A serious suggestion
June 7, 2013
The hearts of all folks in the Heartland of America are with the unfortunate folks in Moore, Okla. We have empathy for them for the personal and property losses they suffered from the massive tornado that ripped through their community becuz we know it could have been us!
During the search, rescue and recovery efforts, attention was focused on the plight of elementary school children in two schools hard hit by the tornado. Critics and TV talking heads suggested strongly that the schools should have had emergency shelters for the children, especially since Moore has a history of tornado damage.
More reasoned folks correctly pointed out that the actuarial risk for repeated tornado hits in the identical area are very low. Others noted that the cost to build a government-approved storm shelter at a school would be around $1.4 million.
On this cost point I'd like to make a serious suggestion. First, I looked on the internet at E-bay and found I could buy used 40-foot ocean-going all-steel containers for around $2,500. So, that means I could buy four containers for $10,000, plus shipping. These containers have solid-locking steel doors — and they could be reinforced easily.
Now, the dimensions of those containers are roughly 40 x 8 which equals 320 square feet. If used as a storm shelter, each container could shelter about 50 children, giving each child a little more than six square feet of room.
Now, set those four containers in a square and weld them together. Dig four foot deep trench to half-bury them in, or at least push four feet of dirt up around them, leaving only the doors uncovered.
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As the final safety measure, buy several hundred feet of one-inch steel cable. I found 150 feet for sale on E-bay for around $250. Buy enough cable to throw over the half-buried steel containers in four places and put the ends 10 feet in the ground and fill the holes with concrete. For extra safety, put at least four cubic yards of concrete around each buried cable end.
Then spend a few thousand dollars to paint the containers inside and out and do a little landscaping and you've got a school storm shelter for 200 kids and their teachers — on the cheap.
Now, I'm no expert, but I'll bet four of those half-buried, cable-secured-in-the-ground, all-steel containers can't be plucked from the ground or ripped apart by an E-5 rated tornado. And, I'll bet the whole she-bang can be built for less than $100,000 — a sum that could be raised in about any community by donations of money and services.
I'll also bet that there's not a government entity of any sort that would approve of the Milo Yield School Storm Shelter.
It's the season of the year for graduations of all sorts and I think the high school graduations in small rural towns are the best of all, because they're more intimate and personal than graduations of large classes in urban high schools.
I was reminded of small-town graduations by a communication I received not long ago from a friend in Washington State. Here's what she sent me.
Those who grew up in small towns (or on the farm) in the '40s, '50s or '60s will laugh, and relate, when they read this. Those who didn't, will be in disbelief and won't understand how true it was that … You could name everyone you graduated with and most of their parents. You know what 4-H/ FFA meant. You went to parties at a pasture, barn, gravel pit, river bank or in the middle of a dirt road. You used to "drag/cruise" Main St. or the Highway. It was cool to date somebody from the neighboring town.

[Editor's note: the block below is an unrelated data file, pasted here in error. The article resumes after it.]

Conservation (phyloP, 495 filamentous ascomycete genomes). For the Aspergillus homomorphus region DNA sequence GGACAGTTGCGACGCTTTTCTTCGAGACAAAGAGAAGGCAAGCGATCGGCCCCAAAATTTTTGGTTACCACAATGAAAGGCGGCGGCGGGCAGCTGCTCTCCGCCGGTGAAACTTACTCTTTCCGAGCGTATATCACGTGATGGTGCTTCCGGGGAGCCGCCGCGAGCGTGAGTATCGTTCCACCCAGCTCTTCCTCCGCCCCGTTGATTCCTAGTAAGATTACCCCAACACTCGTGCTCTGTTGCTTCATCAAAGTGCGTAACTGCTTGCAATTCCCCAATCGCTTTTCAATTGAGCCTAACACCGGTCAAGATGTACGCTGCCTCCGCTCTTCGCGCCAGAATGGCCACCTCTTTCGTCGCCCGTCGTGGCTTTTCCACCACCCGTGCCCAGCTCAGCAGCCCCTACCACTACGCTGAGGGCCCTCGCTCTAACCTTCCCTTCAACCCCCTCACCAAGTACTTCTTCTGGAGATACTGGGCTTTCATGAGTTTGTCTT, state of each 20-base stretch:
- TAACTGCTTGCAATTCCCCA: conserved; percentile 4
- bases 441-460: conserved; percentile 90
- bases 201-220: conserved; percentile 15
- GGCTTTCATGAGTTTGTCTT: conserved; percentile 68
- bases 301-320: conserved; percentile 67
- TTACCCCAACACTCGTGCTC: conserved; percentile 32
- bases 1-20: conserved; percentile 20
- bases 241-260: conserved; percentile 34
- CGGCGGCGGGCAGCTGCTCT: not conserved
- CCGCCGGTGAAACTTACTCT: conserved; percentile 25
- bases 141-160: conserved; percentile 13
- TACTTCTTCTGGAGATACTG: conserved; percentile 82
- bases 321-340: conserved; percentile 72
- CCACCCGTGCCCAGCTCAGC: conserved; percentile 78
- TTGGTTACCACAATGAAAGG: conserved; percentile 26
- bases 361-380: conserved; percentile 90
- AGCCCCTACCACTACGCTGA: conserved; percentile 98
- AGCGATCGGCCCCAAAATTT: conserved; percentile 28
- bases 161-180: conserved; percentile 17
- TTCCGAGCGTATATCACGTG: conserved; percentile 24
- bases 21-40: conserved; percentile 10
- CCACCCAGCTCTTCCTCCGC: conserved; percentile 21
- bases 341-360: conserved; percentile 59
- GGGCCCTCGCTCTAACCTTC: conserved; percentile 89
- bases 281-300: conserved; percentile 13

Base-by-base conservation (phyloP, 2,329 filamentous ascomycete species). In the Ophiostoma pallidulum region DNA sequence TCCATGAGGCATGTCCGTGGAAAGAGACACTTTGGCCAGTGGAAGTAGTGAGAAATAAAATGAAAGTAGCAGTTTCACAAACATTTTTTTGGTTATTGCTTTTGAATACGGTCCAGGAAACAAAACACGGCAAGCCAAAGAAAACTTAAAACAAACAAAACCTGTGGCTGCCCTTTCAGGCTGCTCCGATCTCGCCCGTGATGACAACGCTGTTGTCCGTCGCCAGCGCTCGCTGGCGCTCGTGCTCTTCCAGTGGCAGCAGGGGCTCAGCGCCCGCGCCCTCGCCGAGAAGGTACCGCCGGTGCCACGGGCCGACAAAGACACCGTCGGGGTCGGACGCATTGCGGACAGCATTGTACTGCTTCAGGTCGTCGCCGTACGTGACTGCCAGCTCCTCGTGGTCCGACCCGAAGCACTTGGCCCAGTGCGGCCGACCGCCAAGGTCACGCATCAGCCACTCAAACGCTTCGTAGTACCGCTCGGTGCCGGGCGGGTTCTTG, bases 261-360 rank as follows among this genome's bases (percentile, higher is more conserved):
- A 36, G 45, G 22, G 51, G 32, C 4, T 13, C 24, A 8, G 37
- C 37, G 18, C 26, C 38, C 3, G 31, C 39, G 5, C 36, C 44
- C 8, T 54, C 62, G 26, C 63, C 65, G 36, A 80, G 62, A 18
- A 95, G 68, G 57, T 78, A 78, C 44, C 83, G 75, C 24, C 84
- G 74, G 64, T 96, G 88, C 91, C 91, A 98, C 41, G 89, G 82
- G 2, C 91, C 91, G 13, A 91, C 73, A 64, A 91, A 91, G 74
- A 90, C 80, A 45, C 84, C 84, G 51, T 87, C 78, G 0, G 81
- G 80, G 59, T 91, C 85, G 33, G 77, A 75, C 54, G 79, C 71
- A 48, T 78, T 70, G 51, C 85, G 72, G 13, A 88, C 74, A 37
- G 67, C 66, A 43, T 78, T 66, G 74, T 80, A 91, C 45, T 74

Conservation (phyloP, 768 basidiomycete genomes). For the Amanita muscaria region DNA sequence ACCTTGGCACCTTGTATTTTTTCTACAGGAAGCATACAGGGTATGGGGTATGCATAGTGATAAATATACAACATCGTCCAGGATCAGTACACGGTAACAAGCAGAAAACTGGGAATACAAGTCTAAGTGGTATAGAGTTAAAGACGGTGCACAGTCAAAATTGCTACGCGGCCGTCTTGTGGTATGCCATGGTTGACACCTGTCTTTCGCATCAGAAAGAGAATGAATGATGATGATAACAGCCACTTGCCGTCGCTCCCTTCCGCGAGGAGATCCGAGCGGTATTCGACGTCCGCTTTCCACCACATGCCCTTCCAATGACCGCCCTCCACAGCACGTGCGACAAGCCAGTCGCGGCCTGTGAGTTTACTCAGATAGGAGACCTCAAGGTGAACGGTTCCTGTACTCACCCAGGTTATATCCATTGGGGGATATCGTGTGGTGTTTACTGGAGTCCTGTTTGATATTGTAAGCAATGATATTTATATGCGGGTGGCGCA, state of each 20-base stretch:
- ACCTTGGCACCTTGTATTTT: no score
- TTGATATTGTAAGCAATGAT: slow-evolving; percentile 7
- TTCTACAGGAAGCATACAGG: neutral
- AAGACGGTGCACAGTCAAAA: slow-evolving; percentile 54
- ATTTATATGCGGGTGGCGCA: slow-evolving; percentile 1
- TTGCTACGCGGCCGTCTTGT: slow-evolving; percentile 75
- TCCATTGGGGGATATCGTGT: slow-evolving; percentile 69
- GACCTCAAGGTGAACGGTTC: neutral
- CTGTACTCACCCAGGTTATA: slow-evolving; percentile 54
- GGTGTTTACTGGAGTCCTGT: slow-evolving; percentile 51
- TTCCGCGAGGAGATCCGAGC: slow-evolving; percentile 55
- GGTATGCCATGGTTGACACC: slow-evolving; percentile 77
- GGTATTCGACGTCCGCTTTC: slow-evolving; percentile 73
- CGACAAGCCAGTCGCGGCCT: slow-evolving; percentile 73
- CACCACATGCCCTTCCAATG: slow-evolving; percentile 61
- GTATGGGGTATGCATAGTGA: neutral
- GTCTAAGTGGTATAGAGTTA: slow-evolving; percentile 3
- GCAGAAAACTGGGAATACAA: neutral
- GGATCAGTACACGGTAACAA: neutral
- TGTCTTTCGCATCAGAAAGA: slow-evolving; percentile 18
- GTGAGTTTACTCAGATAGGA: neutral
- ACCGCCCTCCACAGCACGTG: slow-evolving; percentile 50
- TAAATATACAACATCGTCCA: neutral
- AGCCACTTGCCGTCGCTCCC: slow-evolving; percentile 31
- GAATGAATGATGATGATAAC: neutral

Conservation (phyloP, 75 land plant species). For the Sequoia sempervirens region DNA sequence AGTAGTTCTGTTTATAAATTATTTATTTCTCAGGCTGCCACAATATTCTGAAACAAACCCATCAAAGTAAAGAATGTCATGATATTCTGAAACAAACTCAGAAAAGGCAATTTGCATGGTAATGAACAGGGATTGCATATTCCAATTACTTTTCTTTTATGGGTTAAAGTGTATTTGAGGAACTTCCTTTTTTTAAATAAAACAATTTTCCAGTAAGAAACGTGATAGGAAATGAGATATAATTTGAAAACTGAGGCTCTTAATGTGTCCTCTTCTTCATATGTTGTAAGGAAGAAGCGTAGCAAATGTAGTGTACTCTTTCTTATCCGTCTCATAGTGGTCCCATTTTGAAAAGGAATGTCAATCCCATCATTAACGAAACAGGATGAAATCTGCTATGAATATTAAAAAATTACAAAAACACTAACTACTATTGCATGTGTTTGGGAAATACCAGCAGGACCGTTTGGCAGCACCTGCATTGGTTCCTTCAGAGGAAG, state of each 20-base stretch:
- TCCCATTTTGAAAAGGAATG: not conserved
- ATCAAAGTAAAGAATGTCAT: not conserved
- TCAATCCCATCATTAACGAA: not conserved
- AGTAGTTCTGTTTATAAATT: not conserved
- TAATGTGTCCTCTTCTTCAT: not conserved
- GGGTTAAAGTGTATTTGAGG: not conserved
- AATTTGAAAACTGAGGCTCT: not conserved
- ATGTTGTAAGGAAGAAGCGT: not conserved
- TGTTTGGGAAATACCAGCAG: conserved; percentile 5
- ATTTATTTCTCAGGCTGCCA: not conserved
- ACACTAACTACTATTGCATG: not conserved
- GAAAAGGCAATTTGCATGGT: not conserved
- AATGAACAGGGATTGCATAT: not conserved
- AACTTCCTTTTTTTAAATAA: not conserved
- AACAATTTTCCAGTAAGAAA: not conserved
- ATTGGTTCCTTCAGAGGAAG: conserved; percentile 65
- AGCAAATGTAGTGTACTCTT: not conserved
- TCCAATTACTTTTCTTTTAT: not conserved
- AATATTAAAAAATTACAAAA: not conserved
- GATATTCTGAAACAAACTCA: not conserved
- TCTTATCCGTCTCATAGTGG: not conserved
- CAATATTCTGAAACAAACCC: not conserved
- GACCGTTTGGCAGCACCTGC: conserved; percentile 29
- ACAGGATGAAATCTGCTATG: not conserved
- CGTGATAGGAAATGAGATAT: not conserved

Also, the whole school went to the same party after graduation. You didn't give directions by street names but rather by references — "Turn by Nelson's house, go 2 blocks to Anderson's, and it's four houses left of the track and football field." The golf course had only 9 holes with sand greens, if you had a golf course at all. You couldn't help but date a friend's ex-boyfriend/girlfriend. Your car stayed filthy because of the dirt roads, and you never owned a dark vehicle for that reason. The town next to you was considered "trashy or snooty," but was actually just like your town. The people in the "big city" dressed funny, and then you picked up the trend 2 years later. Anyone you wanted could be found at the local gas station, the drug bar, or pool hall.
Also, you saw at least one friend a week driving a tractor through town or
one of your friends driving a grain truck to school occasionally. The football coach suggested you haul hay for the summer to get stronger. When you decided to walk somewhere, 5 people would pull over and ask if you wanted a ride. You could charge at any local store or write checks without any ID. Most people used reel type/push lawn mowers. You probably started driving a tractor to plow/disc/rake by the time you were 10 years old. Most people went by a nickname. The guys kept their guns in the car/truck so they could go hunting after school and they had been hunting with a gun since they were 7 years old. The car/truck you drove belonged to dad and was probably the only family vehicle besides the tractor and grain truck. Eight out of ten high school boys could tune a car's engine; four out of ten could rebuild that engine. There was a huge crowd in town on Saturday night. Farmers would actually "trade" their eggs/milk/cream/chickens for groceries and other goods at some of the local stores.
On a personal note, I would not have wanted to have been raised any other way! It was the best kind of raisin'.
I'll close with these words of wisdom about graduations from witty Robert Orben. He said, "A graduation ceremony is an event where the commencement speaker tells students dressed in identical caps and gowns that individuality is the key to success." Have a good 'un. ❖
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